The next morning about 7:00 a.m. Johnny Mendoza and his crew were working on construction on the Beltway. Mendoza saw a white Lincoln up against the concrete barrier on the Beltway. He saw someone slumped over the steering wheel. He called for assistance and paramedics arrived to find a Hispanic male dead in the front seat. He appeared to have been dead for a few hours. There were shell casings in the area. When Zeke did not show up for work Philip Ollmixon telephoned his home. Appellant answered and said she had no knowledge of Zeke s whereabouts.

Deputy Rossi arrived on the scene and determined the deceased s car to have been moving when he was shot. Deputy Brown also arrived at the scene and observed a Hispanic male slumped over the console with gunshot wounds in his head and neck. No wallet was found on the victim.

While Deputy Brown was at the scene, Appellant arrived. She voluntarily went with Brown to his office and gave a statement. She said she had no idea who could have done this to her husband. She claimed to be concerned with Zeke not coming home so she was retracing his drive from work when she spotted his car. She did not mention that Arthur had been at her house prior to the shooting or that she had met Arthur at the gas station afterward.

On December 23, 1996, Angleton officer Bracken attempted to stop the blue Cadillac for a traffic violation. The car sped away and the officer chased it for ten blocks. Eventually the car stopped and the occupants got out and fled. A search of the vehicle produced thirteen rounds of 9mm ammunition.

On December 26, 1996, Angleton officer DeLeon stopped a 1993 Saturn for a traffic violation. The vehicle had been reported stolen and Arthur was driving this car. He attempted to flee but was caught and placed under arrest. A Glock 9mm handgun with a loaded clip was found in the car.

The casings from the Guzman shooting were compared and matched with the casings from Zeke s murder scene. Deputy Brown was looking for Arthur when he found him in the Freeport jail. Deputy Brown was informed by Arthur of Hughes involvement in the killing of Zeke. Arthur gave a statement that he alone returned to Zeke s car, took his wallet and fired several more shots into Zeke. He directed police to the spot where he had thrown Zeke s wallet.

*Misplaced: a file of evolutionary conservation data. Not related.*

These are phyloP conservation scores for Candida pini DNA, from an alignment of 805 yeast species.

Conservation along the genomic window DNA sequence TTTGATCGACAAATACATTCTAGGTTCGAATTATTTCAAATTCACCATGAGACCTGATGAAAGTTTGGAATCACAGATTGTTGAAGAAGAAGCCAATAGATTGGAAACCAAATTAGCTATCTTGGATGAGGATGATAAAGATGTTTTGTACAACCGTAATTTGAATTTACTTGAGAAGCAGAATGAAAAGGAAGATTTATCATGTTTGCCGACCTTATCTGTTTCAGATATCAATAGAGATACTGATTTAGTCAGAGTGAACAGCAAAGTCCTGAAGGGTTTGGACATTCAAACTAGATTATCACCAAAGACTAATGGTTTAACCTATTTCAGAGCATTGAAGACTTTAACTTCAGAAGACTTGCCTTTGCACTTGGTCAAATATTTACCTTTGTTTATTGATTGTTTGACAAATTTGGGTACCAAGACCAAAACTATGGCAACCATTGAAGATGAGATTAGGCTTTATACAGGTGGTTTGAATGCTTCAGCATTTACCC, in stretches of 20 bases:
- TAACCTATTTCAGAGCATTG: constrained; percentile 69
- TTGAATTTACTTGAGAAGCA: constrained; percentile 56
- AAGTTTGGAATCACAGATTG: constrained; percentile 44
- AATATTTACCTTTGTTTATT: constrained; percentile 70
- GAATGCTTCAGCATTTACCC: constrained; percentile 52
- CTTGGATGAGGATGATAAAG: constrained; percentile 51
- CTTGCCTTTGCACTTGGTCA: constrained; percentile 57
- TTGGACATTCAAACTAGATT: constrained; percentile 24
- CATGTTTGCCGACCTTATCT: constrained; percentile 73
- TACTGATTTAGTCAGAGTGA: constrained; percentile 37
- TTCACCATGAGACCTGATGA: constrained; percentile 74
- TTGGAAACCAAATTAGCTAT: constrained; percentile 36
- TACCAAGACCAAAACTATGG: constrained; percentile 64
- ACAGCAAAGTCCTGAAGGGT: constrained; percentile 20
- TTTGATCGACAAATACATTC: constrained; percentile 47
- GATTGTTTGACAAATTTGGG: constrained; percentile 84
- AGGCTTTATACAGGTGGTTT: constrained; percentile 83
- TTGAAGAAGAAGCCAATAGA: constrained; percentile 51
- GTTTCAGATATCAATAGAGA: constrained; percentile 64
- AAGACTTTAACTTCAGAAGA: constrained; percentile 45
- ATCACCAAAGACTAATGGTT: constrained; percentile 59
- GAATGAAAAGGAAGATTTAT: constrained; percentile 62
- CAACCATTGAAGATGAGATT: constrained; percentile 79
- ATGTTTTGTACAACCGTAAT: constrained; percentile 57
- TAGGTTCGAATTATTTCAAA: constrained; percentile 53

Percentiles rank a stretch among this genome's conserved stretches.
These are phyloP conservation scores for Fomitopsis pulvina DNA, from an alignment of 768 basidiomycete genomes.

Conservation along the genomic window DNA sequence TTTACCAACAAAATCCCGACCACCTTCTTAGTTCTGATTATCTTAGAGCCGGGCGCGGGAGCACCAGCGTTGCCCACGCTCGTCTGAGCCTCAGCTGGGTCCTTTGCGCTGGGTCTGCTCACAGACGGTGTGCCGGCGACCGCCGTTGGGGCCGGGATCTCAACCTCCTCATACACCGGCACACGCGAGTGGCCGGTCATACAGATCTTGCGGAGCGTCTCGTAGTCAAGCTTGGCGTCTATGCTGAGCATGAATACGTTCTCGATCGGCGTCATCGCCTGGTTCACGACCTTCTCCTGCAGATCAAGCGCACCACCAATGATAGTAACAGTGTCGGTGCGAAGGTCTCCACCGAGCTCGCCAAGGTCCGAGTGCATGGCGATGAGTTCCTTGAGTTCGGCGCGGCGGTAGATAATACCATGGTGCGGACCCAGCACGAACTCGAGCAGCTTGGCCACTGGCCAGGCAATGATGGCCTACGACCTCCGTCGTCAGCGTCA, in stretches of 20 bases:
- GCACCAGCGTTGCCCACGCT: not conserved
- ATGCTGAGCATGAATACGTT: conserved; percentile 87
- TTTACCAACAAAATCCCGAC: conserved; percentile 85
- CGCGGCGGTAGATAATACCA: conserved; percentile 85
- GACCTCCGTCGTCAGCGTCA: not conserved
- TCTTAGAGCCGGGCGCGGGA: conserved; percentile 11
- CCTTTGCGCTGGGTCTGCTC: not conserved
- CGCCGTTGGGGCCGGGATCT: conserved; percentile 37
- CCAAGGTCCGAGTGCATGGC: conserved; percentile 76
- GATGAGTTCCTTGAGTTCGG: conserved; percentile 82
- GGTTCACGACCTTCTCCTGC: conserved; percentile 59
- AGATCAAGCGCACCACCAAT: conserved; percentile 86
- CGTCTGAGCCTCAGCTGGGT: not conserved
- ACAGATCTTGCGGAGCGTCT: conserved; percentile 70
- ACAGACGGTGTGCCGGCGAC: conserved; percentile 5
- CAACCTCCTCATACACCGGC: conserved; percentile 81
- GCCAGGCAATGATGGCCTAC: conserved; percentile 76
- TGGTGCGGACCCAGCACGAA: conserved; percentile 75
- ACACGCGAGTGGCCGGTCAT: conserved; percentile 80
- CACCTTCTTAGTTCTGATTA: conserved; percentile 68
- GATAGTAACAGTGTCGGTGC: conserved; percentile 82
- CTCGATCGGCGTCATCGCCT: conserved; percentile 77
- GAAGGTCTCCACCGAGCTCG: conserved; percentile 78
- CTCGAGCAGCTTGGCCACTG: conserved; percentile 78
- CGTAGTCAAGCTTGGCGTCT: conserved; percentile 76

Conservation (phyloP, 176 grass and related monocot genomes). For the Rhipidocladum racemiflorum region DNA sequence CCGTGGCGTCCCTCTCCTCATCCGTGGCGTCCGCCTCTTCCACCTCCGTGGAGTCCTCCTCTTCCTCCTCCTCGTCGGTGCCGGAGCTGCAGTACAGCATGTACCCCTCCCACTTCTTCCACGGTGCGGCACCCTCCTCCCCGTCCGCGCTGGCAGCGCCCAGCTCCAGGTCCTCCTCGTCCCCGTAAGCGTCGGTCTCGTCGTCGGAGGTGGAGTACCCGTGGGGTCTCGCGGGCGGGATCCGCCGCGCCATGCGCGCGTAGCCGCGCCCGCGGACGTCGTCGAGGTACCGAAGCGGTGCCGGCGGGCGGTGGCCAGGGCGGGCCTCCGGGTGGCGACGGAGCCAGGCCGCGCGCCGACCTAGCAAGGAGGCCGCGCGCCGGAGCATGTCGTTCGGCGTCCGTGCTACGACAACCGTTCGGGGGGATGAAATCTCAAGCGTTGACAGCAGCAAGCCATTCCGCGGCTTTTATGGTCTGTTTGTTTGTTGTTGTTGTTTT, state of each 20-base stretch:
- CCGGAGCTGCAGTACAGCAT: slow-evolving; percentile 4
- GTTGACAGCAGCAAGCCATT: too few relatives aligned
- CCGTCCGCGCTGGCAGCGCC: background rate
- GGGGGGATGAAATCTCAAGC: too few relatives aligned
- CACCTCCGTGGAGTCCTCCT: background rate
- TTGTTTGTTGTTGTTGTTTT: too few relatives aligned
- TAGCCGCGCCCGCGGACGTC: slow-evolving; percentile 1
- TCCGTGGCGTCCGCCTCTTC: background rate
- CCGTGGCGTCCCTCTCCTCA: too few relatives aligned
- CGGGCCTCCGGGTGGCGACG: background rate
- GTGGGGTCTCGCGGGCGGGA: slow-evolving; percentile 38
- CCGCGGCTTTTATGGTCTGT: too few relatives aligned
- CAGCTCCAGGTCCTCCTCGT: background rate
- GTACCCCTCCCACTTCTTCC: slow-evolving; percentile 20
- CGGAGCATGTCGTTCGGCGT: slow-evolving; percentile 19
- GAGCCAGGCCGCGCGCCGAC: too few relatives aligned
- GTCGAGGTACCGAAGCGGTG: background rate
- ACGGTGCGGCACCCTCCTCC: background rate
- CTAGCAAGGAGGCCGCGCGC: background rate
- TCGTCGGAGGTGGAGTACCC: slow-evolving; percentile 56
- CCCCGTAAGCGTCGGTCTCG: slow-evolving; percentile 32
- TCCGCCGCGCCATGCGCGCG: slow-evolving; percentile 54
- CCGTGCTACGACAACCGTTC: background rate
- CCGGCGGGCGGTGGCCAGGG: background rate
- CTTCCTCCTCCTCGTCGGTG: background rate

On January 16, 1997, Appellant gave another statement to the police. She claimed that Zeke had abused her; admitted that she knew Mark Arthur and became pregnant by him. She said she told Arthur she did not want her husband killed but Arthur said he would do it anyway. Appellant admitted she had paged Arthur when Zeke called her that he was on his way home. She also admitted meeting Arthur at the gas station after the murder and giving him money, and she admitted Arthur brought her Zeke s credit cards.

Appellant gave a third statement on January 17, 1997, in which she admitted that she had discussed the killing of Zeke on several occasions. She admitted she told Arthur the route Zeke took from work to his home. She admitted that she did page Arthur to let him know that Zeke had left work. She stated she told Arthur that she didn t want him to die because she was scared. She said Arthur later called her from the jail and said he had done it for her and he wanted her to do him a favor and bail him out of jail. The State made a plea bargain with Hughes in which he agreed to testify at Appellant s trial in exchange for ten years in prison.

Appellant was indicted for capital murder and tried under the law of parties. Her attorney, in closing argument, stated that Appellant didn t disagree that Mark Arthur and Mason Hughes shot and killed Zeke, but that Appellant did disagree that she intended it to happen or played a role in making it happen. The jury found Appellant guilty and punishment was assessed at life in prison. By new counsel Appellant appeals on three points of error:

Point 1: The prosecutor s reference to Appellant s in-trial demeanor is an improper comment on her failure to testify.

Point 2: The prosecutor s references to Appellant s in-court demeanor were an improper inference of guilt and outside the scope of permissible jury argument.

During the State s closing argument the prosecutor made the following remarks: